Steve Hsu links to this report on the lessons of war in the Ukraine. The main take aways seem to be that Ukraine has been a testing ground for new technology, weapons, and tactics, and the Russians have taken several major steps forward. New command and control systems linking unmanned aerial vehicles (UAV) [drones] to devastating fire control and delivery have fundamentally reshaped the battlefield. Some excerpts:
Shortly before dawn on the morning of July 11, 2014, elements of Ukraine’s 24th Mechanized Brigade met a catastrophic end near the Ukrainian border town of Zelenopillya. After a mass rocket artillery barrage lasting just three minutes, the combat power of two battalions of the 24th Mechanized Brigade was gone. What remained was a devastated landscape, burning vehicles and equipment, 30 dead and 90 wounded. According to multiple accounts, the Ukrainians were on the receiving end of a new and dangerous Russian weapon: the 122-mm Tornado Multiple Launch Rocket System (MLRS). Capable of covering a wide fire area with a deadly combination of Dual-Purpose Improved Conventional Munitions (DPICMs), scatter mines and thermobaric warheads, the attack had not only destroyed the combat power of the Ukrainian forces, it offered a glimpse into the changing nature of Land Warfare in Europe. The battlefield was becoming deadlier...
(Lesson 1) Send in the Drones: During the Russo-Georgian War (2008), Russian forces woefully underutilized Unmanned Aerial Vehicles (UAVs) for ISR missions—creating a deficiency of real-time reconnaissance and targeting in the battlespace. Now in Ukraine, Russia has changed course. It has fully embraced the use of drones and— significantly—fielded high-tech ECM suites to deny the use of UAVs to opposing forces. As such, the use of ISR from drones and sensor nets has been a game-changer for Russia’s mass strike fire missions (see below), providing real-time surveillance and targeting for artillery and MLRS units. Indeed, the lag between the appearance of a Russian drone and a subsequent artillery attack can now be as short as 15 minutes.2
(Lesson 2) Indirect fire is the Queen of Battle (again): New MLRS systems like the Tornado, as well as other older variants like the 122-mm Grad, mobile howitzers and mortars, are making mass fire barrages relatively cheap and lethal for Russia. This is especially true for thermobaric and DPICM payloads. In Ukraine, artillery has become so deadly it has accounted for 70-85 percent of all causalities (on both sides). The extensive use of indirect fire in Ukraine—coupled with the static nature of the fighting—has brought about a return to trench warfare, artillery duels, and the use of indirect fire to disperse and destroy concentrated land forces—methods more familiar to European Land Warfare in the early 20th century.3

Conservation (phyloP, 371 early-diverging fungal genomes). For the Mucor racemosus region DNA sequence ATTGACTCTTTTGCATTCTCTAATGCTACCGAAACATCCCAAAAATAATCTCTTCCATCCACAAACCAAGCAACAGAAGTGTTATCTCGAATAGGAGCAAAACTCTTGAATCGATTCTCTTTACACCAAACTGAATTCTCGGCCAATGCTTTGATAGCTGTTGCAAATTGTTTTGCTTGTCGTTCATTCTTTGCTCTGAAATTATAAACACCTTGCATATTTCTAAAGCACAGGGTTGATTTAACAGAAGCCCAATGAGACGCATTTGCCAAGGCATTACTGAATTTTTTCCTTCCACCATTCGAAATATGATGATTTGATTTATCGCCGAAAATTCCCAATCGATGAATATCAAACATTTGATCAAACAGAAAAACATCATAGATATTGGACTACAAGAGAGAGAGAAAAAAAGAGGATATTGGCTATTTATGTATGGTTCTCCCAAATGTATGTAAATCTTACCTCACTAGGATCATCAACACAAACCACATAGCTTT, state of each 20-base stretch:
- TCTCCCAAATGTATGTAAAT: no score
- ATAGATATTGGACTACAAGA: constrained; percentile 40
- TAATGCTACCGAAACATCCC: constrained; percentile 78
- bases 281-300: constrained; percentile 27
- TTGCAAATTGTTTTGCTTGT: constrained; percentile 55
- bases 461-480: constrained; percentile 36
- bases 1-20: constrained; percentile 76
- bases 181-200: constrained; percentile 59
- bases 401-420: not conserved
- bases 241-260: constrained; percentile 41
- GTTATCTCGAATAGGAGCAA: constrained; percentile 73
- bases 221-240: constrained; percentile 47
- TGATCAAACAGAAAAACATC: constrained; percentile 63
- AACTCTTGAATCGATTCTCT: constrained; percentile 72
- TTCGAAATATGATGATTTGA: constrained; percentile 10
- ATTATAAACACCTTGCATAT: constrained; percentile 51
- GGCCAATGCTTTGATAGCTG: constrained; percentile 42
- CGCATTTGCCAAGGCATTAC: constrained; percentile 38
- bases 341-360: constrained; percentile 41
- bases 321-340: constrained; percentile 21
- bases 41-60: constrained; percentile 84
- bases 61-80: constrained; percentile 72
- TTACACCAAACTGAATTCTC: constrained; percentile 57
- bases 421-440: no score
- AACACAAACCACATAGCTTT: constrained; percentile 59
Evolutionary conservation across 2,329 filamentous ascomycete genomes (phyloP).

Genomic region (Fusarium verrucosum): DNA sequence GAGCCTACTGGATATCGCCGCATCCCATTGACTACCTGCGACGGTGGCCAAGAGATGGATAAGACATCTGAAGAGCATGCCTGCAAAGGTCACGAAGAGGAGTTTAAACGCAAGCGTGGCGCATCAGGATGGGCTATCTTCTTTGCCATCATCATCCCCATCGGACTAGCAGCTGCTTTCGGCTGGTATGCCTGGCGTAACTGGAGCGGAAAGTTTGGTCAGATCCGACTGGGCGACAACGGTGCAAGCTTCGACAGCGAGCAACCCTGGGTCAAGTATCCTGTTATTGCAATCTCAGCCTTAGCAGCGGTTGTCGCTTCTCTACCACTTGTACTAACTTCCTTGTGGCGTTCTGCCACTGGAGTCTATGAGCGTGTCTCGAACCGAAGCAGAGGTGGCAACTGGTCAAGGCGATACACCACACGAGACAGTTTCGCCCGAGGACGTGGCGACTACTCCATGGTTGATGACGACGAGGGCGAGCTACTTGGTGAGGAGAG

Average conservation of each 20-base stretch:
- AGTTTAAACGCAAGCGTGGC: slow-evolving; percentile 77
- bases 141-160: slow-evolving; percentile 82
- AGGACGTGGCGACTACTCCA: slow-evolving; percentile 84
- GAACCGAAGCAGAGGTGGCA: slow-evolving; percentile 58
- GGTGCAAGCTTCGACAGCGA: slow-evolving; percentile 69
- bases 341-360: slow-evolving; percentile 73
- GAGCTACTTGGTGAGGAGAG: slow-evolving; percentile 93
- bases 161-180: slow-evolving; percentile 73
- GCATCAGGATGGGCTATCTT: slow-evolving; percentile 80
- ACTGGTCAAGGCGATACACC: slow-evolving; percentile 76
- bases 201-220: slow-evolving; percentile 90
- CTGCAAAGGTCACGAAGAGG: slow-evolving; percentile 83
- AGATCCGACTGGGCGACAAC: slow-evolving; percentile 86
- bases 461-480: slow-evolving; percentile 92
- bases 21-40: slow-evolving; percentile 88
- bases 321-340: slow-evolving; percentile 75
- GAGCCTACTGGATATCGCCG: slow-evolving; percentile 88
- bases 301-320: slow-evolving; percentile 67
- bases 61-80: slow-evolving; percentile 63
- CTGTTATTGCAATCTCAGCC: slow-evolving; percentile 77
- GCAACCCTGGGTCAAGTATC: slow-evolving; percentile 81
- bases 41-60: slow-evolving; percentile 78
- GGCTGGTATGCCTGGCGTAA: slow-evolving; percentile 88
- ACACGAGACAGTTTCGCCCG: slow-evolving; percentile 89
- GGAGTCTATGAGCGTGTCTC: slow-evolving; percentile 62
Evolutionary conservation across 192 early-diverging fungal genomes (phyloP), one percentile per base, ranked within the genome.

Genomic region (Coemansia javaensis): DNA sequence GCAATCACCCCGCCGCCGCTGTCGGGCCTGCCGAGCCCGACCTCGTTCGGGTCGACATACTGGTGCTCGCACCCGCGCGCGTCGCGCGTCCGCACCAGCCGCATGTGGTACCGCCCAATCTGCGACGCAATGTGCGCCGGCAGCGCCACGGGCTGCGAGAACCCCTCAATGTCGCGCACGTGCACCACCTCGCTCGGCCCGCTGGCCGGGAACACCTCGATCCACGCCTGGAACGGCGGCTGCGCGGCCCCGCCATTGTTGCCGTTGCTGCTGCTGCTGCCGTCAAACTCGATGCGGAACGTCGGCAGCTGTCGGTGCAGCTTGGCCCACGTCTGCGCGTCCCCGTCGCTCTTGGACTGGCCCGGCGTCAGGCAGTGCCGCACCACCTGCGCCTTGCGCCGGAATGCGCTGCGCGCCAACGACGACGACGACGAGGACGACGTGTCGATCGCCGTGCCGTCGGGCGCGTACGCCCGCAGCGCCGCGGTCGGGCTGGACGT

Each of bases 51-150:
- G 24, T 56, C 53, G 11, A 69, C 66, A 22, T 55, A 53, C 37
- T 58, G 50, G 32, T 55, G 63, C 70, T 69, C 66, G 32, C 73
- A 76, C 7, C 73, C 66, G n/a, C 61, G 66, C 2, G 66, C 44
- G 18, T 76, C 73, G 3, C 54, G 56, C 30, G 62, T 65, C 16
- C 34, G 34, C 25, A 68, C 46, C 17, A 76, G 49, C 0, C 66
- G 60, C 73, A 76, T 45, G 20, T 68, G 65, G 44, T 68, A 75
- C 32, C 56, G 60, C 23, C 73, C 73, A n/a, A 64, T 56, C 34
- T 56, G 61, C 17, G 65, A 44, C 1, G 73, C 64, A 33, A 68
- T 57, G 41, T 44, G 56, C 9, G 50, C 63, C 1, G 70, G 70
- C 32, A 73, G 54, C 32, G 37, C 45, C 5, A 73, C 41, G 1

(Lesson 3) Heavy tanks are back in business: One legacy of the Yom Kippur War was the wide-spread adoption of reactive armor to defend against ATGMs. Tandem-charge ATGM warheads (features of the Spike, Javelin, and TOW-II missiles) were designed to counter this defense. In Ukraine (and most recently Syria), Russia has taken the next step in this cycle by equipping some of its most advanced main battle tanks with an active protection system against missiles. The results have been compelling. During the battle for Donetsk, for example, Ukrainian anti-tank crews dubbed it the “magic shield,” which inexplicably protected Russian T-90s on the battlefield.4 The net impact of this system has been to decrease the relative combat power of anti-tank infantry and increase the shock and survivability of Russian heavy armor. Russian 9A52-4 MLRS. Credit - Vitaly V. Kuzmin. 3 LAND WARFARE
(Lesson 4) RIP last-gen IFV: Perhaps the biggest causality on the battlefield is the Soviet-era IFV. These vehicles are becoming death traps for mechanized infantry. In Ukraine, BMPs and BTRs provide obsolete protection against thermobaric warheads and other dangers from mines, artillery and ATGMs. The vulnerability is so great that Ukrainian mechanized infantry now ride into combat on-top of their vehicles, rather than inside them; and tend to dismount far from the battle line. Unfortunately, this practice also exposes slow moving, dismounted infantry to indirect fire and mass strike artillery—thus closing the loop on Russia’s new warfighting techniques (namely the convergence of drones, ISR and lethal indirect fire). NATO armies take note: last-gen IFVs and BMPs are prolific in Western inventories.5 This could lead to unacceptably high casualty rates for NATO’s mechanized infantry in the event of a future Land Warfare scenario.
Bottom line: Russia is back, and decades of underinvestment have left Western Europe woefully unprepared.